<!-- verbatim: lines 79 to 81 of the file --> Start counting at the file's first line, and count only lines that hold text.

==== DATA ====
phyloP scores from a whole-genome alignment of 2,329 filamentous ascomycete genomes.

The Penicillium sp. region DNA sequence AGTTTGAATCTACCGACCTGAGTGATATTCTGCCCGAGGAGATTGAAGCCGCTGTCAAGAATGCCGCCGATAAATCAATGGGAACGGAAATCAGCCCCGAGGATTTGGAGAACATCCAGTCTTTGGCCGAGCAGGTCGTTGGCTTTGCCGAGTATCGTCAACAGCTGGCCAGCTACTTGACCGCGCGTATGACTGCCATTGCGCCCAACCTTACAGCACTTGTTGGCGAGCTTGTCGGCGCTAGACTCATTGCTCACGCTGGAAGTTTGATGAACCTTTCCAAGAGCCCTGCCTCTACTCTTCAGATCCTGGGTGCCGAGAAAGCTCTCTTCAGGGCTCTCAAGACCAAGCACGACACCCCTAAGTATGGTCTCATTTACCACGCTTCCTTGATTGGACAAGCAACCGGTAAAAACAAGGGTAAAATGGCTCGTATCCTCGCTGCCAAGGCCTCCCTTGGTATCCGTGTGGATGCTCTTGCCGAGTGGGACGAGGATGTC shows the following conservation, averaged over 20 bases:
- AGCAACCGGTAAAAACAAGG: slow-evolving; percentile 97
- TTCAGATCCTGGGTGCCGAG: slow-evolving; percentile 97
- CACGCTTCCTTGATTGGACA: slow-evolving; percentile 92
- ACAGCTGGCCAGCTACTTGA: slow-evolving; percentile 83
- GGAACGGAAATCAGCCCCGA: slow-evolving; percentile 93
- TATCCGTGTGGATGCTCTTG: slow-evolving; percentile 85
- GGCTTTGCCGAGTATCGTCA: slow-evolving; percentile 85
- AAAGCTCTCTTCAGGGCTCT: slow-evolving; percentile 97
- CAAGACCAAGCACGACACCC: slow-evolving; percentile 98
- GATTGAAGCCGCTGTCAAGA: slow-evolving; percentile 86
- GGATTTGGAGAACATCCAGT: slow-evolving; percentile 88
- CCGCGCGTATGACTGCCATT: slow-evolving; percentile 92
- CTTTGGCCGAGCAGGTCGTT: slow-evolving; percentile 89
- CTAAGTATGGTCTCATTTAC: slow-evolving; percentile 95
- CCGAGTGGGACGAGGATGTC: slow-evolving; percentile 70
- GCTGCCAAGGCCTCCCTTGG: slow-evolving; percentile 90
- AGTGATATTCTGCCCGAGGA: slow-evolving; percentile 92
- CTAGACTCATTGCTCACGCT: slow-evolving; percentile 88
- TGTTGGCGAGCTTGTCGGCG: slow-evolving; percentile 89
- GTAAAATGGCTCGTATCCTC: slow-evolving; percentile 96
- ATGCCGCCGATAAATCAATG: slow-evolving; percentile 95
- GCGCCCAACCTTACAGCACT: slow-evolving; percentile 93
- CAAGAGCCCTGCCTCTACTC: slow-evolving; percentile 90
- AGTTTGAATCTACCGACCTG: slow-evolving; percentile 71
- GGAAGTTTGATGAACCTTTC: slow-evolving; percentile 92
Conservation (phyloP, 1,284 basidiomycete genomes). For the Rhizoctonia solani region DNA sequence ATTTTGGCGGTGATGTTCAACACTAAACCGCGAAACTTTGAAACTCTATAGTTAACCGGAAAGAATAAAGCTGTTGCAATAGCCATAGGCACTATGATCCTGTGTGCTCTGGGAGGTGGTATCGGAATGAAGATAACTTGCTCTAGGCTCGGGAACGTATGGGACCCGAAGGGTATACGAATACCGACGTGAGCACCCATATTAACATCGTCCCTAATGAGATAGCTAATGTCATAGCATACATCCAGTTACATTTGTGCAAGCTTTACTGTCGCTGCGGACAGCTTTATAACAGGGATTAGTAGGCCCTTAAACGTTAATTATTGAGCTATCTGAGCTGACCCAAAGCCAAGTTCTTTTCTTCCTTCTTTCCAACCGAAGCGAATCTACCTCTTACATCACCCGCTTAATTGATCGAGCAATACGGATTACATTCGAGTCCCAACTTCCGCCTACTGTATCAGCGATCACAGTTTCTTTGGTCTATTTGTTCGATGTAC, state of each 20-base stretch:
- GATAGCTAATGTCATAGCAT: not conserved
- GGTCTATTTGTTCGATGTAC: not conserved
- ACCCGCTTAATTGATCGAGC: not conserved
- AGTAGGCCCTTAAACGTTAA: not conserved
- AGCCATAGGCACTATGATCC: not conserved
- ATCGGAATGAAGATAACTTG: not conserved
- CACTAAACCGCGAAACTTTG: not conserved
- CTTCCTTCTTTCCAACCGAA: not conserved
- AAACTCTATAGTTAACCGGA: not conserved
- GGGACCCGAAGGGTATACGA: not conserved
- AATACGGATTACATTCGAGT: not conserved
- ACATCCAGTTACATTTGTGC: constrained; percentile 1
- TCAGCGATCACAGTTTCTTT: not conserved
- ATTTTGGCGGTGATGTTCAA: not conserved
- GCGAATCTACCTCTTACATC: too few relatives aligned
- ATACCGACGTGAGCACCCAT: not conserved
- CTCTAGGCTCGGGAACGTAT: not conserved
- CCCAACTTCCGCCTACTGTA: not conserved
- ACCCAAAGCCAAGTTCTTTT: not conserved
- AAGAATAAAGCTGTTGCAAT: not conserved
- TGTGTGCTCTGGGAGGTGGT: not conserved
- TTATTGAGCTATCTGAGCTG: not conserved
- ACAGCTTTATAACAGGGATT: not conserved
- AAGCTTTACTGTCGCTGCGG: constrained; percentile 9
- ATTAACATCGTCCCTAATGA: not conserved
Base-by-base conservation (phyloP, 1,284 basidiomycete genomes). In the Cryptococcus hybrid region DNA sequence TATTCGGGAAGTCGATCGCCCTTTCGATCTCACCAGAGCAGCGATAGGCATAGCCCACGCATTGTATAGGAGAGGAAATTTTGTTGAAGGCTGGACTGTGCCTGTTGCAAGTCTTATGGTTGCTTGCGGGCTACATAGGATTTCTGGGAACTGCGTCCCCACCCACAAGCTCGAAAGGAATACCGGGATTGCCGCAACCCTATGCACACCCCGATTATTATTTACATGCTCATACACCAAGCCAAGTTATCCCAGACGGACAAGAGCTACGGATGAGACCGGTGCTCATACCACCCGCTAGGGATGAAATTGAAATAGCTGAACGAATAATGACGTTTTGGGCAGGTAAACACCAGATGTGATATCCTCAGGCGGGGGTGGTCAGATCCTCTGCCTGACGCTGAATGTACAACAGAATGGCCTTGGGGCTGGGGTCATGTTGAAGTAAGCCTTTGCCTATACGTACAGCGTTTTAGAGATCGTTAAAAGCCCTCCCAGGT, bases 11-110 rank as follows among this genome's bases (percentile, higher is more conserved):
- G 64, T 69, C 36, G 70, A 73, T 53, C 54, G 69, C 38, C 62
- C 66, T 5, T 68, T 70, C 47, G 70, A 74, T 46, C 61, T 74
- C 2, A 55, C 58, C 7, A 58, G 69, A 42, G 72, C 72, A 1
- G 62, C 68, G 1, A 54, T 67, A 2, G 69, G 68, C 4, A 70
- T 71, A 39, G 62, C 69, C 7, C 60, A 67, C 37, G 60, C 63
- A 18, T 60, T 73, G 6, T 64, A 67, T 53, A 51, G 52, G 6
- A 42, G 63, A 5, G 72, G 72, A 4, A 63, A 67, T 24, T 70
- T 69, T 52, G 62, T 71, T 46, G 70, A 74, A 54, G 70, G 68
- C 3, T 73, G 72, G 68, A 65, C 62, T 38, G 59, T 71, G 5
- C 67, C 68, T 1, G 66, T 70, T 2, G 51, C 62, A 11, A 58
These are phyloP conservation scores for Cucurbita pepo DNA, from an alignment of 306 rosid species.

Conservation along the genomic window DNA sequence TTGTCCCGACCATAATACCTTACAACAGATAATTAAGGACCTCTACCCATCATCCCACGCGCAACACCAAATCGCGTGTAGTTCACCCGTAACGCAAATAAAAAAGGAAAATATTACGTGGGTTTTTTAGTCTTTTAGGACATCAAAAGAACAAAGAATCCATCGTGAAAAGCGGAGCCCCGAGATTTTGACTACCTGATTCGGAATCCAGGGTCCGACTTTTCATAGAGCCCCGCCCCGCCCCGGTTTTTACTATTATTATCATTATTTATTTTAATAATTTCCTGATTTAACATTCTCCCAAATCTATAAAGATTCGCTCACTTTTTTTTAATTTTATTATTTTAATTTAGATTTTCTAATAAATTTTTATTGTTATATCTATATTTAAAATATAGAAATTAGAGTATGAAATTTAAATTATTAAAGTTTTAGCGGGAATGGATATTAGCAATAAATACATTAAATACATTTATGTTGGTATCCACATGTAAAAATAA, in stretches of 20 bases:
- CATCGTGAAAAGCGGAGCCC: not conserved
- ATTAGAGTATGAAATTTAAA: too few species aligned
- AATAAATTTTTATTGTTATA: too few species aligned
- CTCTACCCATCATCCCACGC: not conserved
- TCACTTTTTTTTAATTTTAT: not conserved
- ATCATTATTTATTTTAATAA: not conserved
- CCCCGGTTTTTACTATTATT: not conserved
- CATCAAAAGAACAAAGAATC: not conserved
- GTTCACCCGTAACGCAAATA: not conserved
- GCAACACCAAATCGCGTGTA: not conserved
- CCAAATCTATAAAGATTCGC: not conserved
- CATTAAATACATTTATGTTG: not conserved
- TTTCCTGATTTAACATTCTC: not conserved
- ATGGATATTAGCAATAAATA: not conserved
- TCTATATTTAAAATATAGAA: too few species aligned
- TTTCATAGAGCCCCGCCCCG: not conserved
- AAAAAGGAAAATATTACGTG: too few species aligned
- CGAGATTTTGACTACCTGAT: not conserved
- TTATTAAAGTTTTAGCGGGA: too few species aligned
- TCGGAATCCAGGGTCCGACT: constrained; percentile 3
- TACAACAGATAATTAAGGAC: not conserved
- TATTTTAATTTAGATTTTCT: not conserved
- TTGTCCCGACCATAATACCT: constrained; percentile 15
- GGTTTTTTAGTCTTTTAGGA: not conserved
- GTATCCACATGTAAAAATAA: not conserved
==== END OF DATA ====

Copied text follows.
- TTTCCTGATTTAACATTCTC: not conserved
- ATGGATATTAGCAATAAATA: not conserved
- TCTATATTTAAAATATAGAA: too few species aligned